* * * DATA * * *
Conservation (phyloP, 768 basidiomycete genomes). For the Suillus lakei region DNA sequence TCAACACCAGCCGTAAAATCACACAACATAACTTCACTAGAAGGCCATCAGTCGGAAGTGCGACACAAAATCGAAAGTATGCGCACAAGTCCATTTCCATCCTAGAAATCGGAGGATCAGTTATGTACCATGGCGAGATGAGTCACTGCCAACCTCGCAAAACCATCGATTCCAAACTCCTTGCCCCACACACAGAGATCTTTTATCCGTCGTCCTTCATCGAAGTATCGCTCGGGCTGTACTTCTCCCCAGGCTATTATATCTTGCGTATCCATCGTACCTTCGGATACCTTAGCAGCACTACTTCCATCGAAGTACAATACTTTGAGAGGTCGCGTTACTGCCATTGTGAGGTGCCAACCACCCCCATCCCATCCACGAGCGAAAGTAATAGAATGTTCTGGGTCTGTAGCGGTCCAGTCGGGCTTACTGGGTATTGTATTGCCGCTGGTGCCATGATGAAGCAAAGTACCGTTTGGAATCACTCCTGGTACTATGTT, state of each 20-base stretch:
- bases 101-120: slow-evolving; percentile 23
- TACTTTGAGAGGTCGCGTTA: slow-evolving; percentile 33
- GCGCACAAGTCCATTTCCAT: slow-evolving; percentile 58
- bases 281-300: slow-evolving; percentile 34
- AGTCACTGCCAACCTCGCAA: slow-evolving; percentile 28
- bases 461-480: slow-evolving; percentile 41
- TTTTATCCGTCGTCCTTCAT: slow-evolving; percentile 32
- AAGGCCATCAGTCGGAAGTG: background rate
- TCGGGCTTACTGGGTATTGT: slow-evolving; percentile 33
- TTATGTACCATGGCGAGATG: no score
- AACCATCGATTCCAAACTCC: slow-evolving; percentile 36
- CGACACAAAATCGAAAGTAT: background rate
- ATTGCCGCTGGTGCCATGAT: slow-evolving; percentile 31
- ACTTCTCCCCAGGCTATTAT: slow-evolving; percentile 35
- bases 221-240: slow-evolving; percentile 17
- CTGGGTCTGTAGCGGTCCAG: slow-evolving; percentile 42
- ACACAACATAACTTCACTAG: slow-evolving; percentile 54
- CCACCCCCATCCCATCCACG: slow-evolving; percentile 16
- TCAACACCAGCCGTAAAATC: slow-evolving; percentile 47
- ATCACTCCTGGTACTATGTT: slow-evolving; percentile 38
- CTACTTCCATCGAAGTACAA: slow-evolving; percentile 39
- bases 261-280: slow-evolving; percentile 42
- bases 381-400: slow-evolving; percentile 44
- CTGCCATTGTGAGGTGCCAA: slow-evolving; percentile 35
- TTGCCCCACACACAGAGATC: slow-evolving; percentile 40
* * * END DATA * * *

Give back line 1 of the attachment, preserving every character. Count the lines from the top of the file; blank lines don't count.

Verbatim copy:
Conservation (phyloP, 768 basidiomycete genomes). For the Suillus lakei region DNA sequence TCAACACCAGCCGTAAAATCACACAACATAACTTCACTAGAAGGCCATCAGTCGGAAGTGCGACACAAAATCGAAAGTATGCGCACAAGTCCATTTCCATCCTAGAAATCGGAGGATCAGTTATGTACCATGGCGAGATGAGTCACTGCCAACCTCGCAAAACCATCGATTCCAAACTCCTTGCCCCACACACAGAGATCTTTTATCCGTCGTCCTTCATCGAAGTATCGCTCGGGCTGTACTTCTCCCCAGGCTATTATATCTTGCGTATCCATCGTACCTTCGGATACCTTAGCAGCACTACTTCCATCGAAGTACAATACTTTGAGAGGTCGCGTTACTGCCATTGTGAGGTGCCAACCACCCCCATCCCATCCACGAGCGAAAGTAATAGAATGTTCTGGGTCTGTAGCGGTCCAGTCGGGCTTACTGGGTATTGTATTGCCGCTGGTGCCATGATGAAGCAAAGTACCGTTTGGAATCACTCCTGGTACTATGTT, state of each 20-base stretch: